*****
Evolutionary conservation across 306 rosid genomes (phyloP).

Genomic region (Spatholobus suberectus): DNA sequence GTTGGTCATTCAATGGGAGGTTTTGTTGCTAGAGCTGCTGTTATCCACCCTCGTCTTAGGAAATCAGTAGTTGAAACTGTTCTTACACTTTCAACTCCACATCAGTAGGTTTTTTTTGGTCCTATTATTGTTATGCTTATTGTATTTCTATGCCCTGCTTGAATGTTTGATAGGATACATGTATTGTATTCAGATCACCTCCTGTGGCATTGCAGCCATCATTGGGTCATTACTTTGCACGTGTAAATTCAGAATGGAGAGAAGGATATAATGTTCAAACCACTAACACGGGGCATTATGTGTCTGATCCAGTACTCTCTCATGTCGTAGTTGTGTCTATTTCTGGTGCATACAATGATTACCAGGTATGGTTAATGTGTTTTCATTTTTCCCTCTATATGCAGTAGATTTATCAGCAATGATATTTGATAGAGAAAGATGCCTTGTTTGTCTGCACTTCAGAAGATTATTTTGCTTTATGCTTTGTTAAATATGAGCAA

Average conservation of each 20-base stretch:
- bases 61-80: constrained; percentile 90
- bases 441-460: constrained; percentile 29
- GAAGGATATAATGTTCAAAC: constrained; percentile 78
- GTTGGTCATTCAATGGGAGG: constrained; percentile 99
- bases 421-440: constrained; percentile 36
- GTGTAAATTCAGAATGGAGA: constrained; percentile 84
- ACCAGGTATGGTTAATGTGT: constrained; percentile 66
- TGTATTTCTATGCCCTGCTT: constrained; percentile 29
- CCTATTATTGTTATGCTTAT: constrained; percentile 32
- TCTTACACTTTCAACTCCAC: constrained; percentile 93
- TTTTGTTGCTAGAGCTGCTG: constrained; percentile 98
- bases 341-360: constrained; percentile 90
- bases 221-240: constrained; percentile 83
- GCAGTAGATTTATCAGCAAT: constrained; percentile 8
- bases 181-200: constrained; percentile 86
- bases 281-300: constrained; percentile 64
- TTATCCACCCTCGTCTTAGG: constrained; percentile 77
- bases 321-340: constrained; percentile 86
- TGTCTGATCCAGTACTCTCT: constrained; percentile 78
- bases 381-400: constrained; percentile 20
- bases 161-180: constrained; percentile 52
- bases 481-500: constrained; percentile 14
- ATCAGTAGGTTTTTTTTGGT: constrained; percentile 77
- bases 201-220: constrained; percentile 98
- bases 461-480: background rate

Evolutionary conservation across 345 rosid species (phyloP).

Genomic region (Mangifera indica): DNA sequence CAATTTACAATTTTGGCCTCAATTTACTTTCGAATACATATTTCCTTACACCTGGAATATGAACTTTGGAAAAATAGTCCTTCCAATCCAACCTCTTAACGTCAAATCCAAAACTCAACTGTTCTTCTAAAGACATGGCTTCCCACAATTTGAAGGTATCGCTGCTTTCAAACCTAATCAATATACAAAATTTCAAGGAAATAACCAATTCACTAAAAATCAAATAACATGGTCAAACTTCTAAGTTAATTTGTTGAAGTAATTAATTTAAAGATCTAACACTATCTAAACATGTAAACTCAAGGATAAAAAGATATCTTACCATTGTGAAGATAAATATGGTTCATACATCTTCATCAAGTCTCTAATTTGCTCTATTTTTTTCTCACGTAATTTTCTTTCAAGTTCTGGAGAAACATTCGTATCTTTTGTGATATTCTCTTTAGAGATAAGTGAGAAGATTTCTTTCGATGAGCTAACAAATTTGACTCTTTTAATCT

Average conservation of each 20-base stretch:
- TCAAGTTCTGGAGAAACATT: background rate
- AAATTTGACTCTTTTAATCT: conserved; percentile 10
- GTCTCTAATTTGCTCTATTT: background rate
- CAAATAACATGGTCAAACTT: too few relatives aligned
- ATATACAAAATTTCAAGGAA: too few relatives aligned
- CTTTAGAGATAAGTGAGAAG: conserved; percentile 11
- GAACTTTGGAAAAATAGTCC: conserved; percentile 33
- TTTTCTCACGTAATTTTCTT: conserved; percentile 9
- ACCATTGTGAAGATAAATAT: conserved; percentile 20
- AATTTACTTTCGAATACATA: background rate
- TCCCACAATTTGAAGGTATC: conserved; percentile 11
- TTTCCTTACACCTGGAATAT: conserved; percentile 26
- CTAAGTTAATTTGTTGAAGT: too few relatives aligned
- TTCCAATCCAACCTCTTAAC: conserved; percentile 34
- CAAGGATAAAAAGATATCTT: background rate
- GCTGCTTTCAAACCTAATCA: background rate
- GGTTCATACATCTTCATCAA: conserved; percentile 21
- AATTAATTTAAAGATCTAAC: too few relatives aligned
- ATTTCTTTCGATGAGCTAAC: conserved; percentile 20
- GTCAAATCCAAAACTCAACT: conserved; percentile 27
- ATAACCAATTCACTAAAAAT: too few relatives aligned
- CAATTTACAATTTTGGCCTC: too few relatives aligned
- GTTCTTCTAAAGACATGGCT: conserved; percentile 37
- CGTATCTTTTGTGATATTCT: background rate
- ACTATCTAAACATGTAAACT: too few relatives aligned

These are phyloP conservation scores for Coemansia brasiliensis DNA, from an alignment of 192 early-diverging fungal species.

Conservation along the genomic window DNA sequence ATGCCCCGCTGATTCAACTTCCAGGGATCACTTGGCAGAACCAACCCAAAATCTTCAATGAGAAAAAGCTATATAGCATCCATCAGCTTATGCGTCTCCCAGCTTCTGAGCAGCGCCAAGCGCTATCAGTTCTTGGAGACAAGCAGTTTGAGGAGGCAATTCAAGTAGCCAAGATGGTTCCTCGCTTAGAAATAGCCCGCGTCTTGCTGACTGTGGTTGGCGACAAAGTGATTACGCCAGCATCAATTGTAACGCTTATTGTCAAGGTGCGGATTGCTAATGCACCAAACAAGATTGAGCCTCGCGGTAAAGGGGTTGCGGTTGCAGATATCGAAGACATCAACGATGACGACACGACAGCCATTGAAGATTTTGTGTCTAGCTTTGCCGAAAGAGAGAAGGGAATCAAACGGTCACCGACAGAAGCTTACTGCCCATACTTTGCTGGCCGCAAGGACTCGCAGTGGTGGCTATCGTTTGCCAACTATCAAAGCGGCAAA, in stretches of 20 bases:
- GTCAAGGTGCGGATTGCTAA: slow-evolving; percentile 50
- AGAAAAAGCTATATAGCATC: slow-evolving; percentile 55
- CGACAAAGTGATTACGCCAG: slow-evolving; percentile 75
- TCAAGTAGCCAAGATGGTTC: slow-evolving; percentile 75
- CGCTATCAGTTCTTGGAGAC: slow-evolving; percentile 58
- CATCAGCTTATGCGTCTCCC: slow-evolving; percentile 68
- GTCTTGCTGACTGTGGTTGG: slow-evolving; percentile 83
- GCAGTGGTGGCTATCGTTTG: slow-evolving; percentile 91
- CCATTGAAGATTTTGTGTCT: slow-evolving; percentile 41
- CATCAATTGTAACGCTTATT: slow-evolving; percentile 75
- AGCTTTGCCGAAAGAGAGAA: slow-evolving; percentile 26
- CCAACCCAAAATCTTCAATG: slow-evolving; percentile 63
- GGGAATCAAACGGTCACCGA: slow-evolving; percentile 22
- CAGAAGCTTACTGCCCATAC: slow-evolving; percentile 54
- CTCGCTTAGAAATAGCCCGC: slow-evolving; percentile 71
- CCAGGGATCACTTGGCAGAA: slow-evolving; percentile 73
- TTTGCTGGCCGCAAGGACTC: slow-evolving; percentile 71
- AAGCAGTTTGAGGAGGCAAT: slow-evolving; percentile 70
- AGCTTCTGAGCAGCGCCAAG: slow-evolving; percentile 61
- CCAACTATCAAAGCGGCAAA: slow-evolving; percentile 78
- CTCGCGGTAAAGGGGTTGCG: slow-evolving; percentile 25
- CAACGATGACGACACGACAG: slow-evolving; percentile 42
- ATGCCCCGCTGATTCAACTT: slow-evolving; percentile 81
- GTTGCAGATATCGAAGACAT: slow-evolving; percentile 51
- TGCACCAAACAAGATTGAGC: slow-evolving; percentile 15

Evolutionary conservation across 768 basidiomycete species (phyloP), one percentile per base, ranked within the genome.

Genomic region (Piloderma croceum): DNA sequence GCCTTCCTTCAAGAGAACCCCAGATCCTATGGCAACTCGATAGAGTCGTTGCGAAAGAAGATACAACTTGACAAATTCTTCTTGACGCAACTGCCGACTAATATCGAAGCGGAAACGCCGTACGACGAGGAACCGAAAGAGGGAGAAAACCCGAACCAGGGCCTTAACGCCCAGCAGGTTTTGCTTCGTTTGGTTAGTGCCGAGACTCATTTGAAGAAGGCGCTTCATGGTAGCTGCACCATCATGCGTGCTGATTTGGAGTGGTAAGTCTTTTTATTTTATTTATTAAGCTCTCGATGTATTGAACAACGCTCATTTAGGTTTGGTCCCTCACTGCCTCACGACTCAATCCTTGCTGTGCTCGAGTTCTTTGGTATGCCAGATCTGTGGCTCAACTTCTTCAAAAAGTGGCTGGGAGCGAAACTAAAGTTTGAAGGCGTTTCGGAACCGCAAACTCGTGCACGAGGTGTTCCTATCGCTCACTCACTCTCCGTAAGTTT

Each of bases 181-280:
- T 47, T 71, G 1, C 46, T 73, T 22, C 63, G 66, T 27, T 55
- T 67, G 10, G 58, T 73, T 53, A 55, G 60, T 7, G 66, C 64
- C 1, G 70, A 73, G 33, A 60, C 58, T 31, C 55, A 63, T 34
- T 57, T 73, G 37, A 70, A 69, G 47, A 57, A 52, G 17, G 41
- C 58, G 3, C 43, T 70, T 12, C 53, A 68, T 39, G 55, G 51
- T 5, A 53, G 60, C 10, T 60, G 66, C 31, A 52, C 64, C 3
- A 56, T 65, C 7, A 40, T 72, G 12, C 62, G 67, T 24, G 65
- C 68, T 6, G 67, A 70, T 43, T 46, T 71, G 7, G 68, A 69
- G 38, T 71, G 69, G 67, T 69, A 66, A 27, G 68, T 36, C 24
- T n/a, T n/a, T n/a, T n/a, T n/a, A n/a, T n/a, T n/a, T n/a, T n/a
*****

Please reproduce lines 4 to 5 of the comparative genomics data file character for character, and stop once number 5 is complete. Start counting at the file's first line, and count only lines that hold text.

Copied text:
- bases 61-80: constrained; percentile 90
- bases 441-460: constrained; percentile 29